Diplomatic relations between the two countries plunged to a post-Cold War low after Russia took military action in August to crush neighbouring Georgia's attempt to regain contol over South Ossetia.

The region - which broke away from Tbilisi's control in the 1990s - has been recognised as an independent state by Moscow, but much of the West has criticised Russia for its support of the separatists.

'Gesture of goodwill'

In what has been interpreted as a gesture of goodwill, Medvedev signalled his country would be willing to compromise over American plans to deploy a radar system in the Czech Republic and an anti-missile barrage in Poland.

Medvedev also indicated Russia would hold off on a possible military response to the US project. He said Moscow would not be the first to escalate the situation.

"We will not do anything until America takes the first step," he said.

Russia views the project as a threat to its own security.

"It's better to have a global missile defence rather than kind of fractured national elements"

Dmitry Medvedev, Russian president

Just one day after Obama's election victory, Medvedev announced plans to deploy missiles in Kaliningrad, a Russian enclave which borders Nato military alliance members Poland and Lithuania.

However, the Kremlin hopes the Obama administration will not pursue the missile defence shield project with the same vigour as George Bush, the outgoing US president.

"[The] first signal we received shows that our partners think about this programme rather than plan to simply rubber-stamp it," Medvedev said.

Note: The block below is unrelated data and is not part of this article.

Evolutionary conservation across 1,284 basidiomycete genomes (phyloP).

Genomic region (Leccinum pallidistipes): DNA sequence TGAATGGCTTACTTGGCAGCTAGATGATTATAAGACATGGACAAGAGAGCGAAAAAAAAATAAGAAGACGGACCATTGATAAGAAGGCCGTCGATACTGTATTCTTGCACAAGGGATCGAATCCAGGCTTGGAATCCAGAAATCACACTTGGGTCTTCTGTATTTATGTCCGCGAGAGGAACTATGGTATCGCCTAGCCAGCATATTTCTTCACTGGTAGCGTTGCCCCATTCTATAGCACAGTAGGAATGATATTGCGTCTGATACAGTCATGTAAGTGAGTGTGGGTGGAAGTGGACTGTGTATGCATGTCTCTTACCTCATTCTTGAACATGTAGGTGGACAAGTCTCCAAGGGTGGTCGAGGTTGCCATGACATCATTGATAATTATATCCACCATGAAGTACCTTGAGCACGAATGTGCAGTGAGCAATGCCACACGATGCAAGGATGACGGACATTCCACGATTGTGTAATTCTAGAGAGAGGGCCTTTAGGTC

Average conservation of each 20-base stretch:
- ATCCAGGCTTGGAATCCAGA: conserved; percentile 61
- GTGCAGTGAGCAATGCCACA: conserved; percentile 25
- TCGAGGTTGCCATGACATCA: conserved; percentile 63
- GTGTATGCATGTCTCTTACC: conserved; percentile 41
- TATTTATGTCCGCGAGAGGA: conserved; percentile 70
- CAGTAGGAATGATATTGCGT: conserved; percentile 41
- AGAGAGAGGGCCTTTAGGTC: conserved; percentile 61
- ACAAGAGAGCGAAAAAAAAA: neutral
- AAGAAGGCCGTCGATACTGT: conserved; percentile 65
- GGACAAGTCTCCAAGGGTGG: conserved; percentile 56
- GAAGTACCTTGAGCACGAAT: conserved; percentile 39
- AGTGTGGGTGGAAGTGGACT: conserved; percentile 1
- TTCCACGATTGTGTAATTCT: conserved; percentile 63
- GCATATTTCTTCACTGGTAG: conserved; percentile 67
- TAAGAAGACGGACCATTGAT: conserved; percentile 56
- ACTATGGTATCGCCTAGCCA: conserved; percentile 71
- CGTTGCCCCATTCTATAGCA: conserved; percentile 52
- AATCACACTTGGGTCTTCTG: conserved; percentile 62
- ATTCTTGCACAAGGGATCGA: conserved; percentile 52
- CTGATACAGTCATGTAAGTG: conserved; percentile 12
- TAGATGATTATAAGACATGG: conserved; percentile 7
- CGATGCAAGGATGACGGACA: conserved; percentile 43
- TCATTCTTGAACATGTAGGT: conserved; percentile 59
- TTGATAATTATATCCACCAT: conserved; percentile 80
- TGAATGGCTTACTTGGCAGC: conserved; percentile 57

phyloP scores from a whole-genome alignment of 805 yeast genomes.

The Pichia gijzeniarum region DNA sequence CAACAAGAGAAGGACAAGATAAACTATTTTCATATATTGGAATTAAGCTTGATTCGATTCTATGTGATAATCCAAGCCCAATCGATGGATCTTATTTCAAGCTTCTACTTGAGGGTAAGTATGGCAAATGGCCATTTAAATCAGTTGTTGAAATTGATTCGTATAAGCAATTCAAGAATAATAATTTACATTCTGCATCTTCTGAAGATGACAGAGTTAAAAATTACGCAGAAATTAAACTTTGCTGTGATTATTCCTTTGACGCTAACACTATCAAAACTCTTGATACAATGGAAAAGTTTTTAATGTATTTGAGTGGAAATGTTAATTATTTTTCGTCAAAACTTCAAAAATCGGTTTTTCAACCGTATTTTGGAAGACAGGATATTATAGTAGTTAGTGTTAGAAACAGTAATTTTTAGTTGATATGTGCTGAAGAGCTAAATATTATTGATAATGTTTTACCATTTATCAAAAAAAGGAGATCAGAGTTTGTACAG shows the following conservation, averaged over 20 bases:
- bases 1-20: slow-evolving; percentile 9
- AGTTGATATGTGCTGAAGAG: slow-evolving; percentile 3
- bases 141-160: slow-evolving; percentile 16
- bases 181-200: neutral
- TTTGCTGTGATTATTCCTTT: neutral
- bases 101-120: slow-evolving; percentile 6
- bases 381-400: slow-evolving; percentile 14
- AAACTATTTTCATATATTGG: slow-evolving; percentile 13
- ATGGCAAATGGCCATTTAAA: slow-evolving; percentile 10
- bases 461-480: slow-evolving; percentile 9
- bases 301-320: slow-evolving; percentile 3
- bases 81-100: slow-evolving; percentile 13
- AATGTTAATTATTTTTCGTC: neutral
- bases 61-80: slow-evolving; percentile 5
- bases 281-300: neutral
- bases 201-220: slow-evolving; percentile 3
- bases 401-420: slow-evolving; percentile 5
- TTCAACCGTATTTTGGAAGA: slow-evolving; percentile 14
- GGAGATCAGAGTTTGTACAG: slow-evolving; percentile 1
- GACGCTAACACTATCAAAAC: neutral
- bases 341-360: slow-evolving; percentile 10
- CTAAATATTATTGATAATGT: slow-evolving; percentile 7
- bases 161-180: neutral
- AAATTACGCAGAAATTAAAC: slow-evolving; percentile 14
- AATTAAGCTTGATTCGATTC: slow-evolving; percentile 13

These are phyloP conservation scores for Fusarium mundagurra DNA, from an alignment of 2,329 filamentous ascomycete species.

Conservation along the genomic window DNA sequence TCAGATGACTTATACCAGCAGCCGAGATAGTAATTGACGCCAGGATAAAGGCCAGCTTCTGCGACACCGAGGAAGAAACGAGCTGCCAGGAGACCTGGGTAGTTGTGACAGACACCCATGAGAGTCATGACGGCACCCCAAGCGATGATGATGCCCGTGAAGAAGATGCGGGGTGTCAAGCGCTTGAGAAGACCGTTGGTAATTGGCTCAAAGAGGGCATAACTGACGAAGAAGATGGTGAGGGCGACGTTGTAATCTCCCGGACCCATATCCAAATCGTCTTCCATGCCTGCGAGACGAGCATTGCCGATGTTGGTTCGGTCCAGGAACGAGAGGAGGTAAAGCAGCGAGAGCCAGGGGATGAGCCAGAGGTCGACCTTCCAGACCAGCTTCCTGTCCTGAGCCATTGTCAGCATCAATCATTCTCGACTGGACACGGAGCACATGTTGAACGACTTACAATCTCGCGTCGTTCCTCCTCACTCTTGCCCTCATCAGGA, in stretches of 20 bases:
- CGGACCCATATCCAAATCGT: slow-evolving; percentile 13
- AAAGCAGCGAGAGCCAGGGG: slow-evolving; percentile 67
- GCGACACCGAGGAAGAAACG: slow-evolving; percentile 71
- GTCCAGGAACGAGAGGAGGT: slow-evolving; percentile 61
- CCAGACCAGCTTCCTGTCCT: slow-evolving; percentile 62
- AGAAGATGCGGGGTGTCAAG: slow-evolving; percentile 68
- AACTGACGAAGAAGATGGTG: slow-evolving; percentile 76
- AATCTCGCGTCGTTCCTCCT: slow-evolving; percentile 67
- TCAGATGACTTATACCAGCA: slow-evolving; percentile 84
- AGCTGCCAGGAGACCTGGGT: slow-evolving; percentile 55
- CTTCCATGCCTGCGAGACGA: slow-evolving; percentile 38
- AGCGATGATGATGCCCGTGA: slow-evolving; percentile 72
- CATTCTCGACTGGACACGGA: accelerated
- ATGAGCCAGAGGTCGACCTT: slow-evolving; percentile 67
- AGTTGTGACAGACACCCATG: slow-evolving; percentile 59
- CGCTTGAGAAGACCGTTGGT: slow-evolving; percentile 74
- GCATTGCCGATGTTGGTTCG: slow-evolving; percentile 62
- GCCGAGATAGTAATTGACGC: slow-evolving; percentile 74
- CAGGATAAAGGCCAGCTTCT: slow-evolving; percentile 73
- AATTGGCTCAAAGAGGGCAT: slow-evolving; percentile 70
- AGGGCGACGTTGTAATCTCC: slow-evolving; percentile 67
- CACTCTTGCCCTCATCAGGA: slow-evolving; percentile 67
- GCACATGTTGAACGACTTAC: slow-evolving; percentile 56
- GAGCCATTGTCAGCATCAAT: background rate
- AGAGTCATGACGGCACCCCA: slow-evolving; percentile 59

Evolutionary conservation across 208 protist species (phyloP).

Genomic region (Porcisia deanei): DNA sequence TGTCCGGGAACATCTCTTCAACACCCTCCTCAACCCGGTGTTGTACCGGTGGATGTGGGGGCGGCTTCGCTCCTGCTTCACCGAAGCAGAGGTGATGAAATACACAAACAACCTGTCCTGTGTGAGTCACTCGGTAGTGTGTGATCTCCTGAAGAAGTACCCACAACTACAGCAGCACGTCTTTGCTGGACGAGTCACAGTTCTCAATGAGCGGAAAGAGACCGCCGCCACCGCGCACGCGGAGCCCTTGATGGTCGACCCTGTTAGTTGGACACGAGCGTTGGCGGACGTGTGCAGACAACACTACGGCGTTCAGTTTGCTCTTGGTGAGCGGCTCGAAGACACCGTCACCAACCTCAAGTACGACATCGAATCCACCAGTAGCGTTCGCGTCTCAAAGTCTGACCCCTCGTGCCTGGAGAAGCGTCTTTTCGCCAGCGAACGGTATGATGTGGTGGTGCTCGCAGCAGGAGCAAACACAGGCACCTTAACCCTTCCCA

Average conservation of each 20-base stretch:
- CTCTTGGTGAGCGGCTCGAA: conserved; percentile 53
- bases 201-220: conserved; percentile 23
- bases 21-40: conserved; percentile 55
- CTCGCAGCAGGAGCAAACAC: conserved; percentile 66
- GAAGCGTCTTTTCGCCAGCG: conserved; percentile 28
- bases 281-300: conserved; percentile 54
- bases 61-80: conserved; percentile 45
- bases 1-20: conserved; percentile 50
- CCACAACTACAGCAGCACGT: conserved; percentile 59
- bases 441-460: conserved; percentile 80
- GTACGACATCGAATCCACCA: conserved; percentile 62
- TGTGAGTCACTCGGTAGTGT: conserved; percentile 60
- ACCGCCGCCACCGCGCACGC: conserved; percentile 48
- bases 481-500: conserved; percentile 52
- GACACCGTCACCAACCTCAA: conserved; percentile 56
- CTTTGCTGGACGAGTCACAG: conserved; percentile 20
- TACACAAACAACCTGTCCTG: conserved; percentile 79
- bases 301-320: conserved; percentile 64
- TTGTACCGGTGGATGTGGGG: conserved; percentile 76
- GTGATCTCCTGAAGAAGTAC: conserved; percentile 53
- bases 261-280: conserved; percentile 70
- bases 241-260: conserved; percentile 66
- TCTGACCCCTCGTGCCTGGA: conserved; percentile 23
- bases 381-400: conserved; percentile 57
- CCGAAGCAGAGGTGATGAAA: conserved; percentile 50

Joint defence plan?

For the first time, Moscow signalled it might accept something less than a total rejection of the missile defence system project by the US. The Russian president suggested it might be possible to agree a joint anti-missile system.

"It's better to have a global missile defence rather than kind of fractured national elements," Medvedev said.

"We have a chance to solve the problem through either agreeing on a global system or, as a minimum, to find a solution on the exisiting programmes which would suit the Russian Federation."

In a marked shift in rhetoric, Medvedev insisted there was "no anti-Americanism in Russia". Instead, there were "problems which have been piling up and chances to solve them".

The Russian president also dismissed suggestions that he made anti-US comments on the day after Obama's election win in a bid to put pressure on the president-elect.

"You think it was blackmail,"he said. "With all respect to the USA, I did not even think then what day it was."

Medvedev said he would meet Obama soon after he takes office in January.